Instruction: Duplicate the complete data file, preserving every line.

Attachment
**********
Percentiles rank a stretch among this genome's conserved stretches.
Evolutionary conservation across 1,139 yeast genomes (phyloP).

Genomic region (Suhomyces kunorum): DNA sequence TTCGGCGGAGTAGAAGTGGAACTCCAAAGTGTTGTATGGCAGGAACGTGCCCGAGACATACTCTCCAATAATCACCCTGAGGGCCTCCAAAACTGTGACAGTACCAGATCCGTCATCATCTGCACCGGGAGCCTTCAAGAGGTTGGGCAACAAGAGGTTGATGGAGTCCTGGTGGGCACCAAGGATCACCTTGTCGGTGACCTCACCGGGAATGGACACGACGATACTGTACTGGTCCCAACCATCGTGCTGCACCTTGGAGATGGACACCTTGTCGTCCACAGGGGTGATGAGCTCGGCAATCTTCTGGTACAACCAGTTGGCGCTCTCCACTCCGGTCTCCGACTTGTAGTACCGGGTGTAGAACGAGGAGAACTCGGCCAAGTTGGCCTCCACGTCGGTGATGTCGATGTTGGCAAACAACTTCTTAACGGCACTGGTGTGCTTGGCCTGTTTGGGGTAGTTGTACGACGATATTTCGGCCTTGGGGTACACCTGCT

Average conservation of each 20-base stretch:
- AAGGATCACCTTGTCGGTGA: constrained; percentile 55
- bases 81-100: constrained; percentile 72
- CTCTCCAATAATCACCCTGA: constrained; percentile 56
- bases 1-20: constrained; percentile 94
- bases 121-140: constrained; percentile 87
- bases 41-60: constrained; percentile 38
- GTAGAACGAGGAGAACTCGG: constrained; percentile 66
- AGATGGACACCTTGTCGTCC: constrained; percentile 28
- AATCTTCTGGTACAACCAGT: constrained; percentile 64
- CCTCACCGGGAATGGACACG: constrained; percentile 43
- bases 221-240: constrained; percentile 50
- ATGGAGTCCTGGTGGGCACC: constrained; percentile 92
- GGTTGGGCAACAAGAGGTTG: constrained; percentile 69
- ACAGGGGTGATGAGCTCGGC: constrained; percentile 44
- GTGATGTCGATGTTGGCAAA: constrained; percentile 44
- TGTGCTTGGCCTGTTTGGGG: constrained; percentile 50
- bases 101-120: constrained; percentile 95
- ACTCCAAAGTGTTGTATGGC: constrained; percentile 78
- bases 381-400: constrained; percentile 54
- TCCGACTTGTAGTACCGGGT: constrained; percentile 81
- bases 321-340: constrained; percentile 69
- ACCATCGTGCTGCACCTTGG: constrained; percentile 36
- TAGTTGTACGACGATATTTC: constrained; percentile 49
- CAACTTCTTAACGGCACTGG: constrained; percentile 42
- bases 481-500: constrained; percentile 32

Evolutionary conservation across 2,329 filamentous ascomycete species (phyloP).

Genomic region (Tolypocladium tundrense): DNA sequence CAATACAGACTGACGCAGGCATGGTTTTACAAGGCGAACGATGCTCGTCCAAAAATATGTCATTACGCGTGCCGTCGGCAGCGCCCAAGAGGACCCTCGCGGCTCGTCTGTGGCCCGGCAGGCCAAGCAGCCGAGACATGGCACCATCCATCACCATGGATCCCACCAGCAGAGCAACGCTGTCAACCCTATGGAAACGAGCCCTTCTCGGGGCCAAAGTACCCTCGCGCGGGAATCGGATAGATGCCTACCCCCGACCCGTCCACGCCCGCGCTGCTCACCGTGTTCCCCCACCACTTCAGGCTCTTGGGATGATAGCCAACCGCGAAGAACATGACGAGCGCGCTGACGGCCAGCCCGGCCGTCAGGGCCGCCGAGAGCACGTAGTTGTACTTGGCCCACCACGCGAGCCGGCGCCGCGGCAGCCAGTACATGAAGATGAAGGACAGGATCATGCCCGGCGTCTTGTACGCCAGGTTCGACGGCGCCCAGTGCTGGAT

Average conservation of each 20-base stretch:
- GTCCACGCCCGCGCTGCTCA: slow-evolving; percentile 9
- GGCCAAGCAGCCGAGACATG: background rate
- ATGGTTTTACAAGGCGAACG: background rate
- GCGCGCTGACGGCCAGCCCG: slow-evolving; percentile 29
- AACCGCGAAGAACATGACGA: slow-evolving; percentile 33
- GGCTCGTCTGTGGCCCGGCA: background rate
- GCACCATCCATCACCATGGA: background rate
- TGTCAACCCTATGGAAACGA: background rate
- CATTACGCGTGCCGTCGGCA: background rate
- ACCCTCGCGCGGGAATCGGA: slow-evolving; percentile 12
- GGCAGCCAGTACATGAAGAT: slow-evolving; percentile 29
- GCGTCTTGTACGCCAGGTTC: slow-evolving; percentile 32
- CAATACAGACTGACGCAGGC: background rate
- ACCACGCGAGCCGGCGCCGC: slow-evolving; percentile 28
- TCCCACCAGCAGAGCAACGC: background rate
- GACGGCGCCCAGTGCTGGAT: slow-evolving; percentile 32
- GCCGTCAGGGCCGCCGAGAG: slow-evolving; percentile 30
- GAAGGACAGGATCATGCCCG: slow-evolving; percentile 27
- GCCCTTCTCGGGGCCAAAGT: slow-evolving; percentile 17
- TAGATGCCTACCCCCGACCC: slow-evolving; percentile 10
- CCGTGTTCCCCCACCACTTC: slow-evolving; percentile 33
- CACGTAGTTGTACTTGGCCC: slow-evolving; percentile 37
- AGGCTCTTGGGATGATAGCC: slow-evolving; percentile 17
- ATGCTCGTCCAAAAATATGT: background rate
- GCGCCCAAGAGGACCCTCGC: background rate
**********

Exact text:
Percentiles rank a stretch among this genome's conserved stretches.
Evolutionary conservation across 1,139 yeast genomes (phyloP).

Genomic region (Suhomyces kunorum): DNA sequence TTCGGCGGAGTAGAAGTGGAACTCCAAAGTGTTGTATGGCAGGAACGTGCCCGAGACATACTCTCCAATAATCACCCTGAGGGCCTCCAAAACTGTGACAGTACCAGATCCGTCATCATCTGCACCGGGAGCCTTCAAGAGGTTGGGCAACAAGAGGTTGATGGAGTCCTGGTGGGCACCAAGGATCACCTTGTCGGTGACCTCACCGGGAATGGACACGACGATACTGTACTGGTCCCAACCATCGTGCTGCACCTTGGAGATGGACACCTTGTCGTCCACAGGGGTGATGAGCTCGGCAATCTTCTGGTACAACCAGTTGGCGCTCTCCACTCCGGTCTCCGACTTGTAGTACCGGGTGTAGAACGAGGAGAACTCGGCCAAGTTGGCCTCCACGTCGGTGATGTCGATGTTGGCAAACAACTTCTTAACGGCACTGGTGTGCTTGGCCTGTTTGGGGTAGTTGTACGACGATATTTCGGCCTTGGGGTACACCTGCT

Average conservation of each 20-base stretch:
- AAGGATCACCTTGTCGGTGA: constrained; percentile 55
- bases 81-100: constrained; percentile 72
- CTCTCCAATAATCACCCTGA: constrained; percentile 56
- bases 1-20: constrained; percentile 94
- bases 121-140: constrained; percentile 87
- bases 41-60: constrained; percentile 38
- GTAGAACGAGGAGAACTCGG: constrained; percentile 66
- AGATGGACACCTTGTCGTCC: constrained; percentile 28
- AATCTTCTGGTACAACCAGT: constrained; percentile 64
- CCTCACCGGGAATGGACACG: constrained; percentile 43
- bases 221-240: constrained; percentile 50
- ATGGAGTCCTGGTGGGCACC: constrained; percentile 92
- GGTTGGGCAACAAGAGGTTG: constrained; percentile 69
- ACAGGGGTGATGAGCTCGGC: constrained; percentile 44
- GTGATGTCGATGTTGGCAAA: constrained; percentile 44
- TGTGCTTGGCCTGTTTGGGG: constrained; percentile 50
- bases 101-120: constrained; percentile 95
- ACTCCAAAGTGTTGTATGGC: constrained; percentile 78
- bases 381-400: constrained; percentile 54
- TCCGACTTGTAGTACCGGGT: constrained; percentile 81
- bases 321-340: constrained; percentile 69
- ACCATCGTGCTGCACCTTGG: constrained; percentile 36
- TAGTTGTACGACGATATTTC: constrained; percentile 49
- CAACTTCTTAACGGCACTGG: constrained; percentile 42
- bases 481-500: constrained; percentile 32

Evolutionary conservation across 2,329 filamentous ascomycete species (phyloP).

Genomic region (Tolypocladium tundrense): DNA sequence CAATACAGACTGACGCAGGCATGGTTTTACAAGGCGAACGATGCTCGTCCAAAAATATGTCATTACGCGTGCCGTCGGCAGCGCCCAAGAGGACCCTCGCGGCTCGTCTGTGGCCCGGCAGGCCAAGCAGCCGAGACATGGCACCATCCATCACCATGGATCCCACCAGCAGAGCAACGCTGTCAACCCTATGGAAACGAGCCCTTCTCGGGGCCAAAGTACCCTCGCGCGGGAATCGGATAGATGCCTACCCCCGACCCGTCCACGCCCGCGCTGCTCACCGTGTTCCCCCACCACTTCAGGCTCTTGGGATGATAGCCAACCGCGAAGAACATGACGAGCGCGCTGACGGCCAGCCCGGCCGTCAGGGCCGCCGAGAGCACGTAGTTGTACTTGGCCCACCACGCGAGCCGGCGCCGCGGCAGCCAGTACATGAAGATGAAGGACAGGATCATGCCCGGCGTCTTGTACGCCAGGTTCGACGGCGCCCAGTGCTGGAT

Average conservation of each 20-base stretch:
- GTCCACGCCCGCGCTGCTCA: slow-evolving; percentile 9
- GGCCAAGCAGCCGAGACATG: background rate
- ATGGTTTTACAAGGCGAACG: background rate
- GCGCGCTGACGGCCAGCCCG: slow-evolving; percentile 29
- AACCGCGAAGAACATGACGA: slow-evolving; percentile 33
- GGCTCGTCTGTGGCCCGGCA: background rate
- GCACCATCCATCACCATGGA: background rate
- TGTCAACCCTATGGAAACGA: background rate
- CATTACGCGTGCCGTCGGCA: background rate
- ACCCTCGCGCGGGAATCGGA: slow-evolving; percentile 12
- GGCAGCCAGTACATGAAGAT: slow-evolving; percentile 29
- GCGTCTTGTACGCCAGGTTC: slow-evolving; percentile 32
- CAATACAGACTGACGCAGGC: background rate
- ACCACGCGAGCCGGCGCCGC: slow-evolving; percentile 28
- TCCCACCAGCAGAGCAACGC: background rate
- GACGGCGCCCAGTGCTGGAT: slow-evolving; percentile 32
- GCCGTCAGGGCCGCCGAGAG: slow-evolving; percentile 30
- GAAGGACAGGATCATGCCCG: slow-evolving; percentile 27
- GCCCTTCTCGGGGCCAAAGT: slow-evolving; percentile 17
- TAGATGCCTACCCCCGACCC: slow-evolving; percentile 10
- CCGTGTTCCCCCACCACTTC: slow-evolving; percentile 33
- CACGTAGTTGTACTTGGCCC: slow-evolving; percentile 37
- AGGCTCTTGGGATGATAGCC: slow-evolving; percentile 17
- ATGCTCGTCCAAAAATATGT: background rate
- GCGCCCAAGAGGACCCTCGC: background rate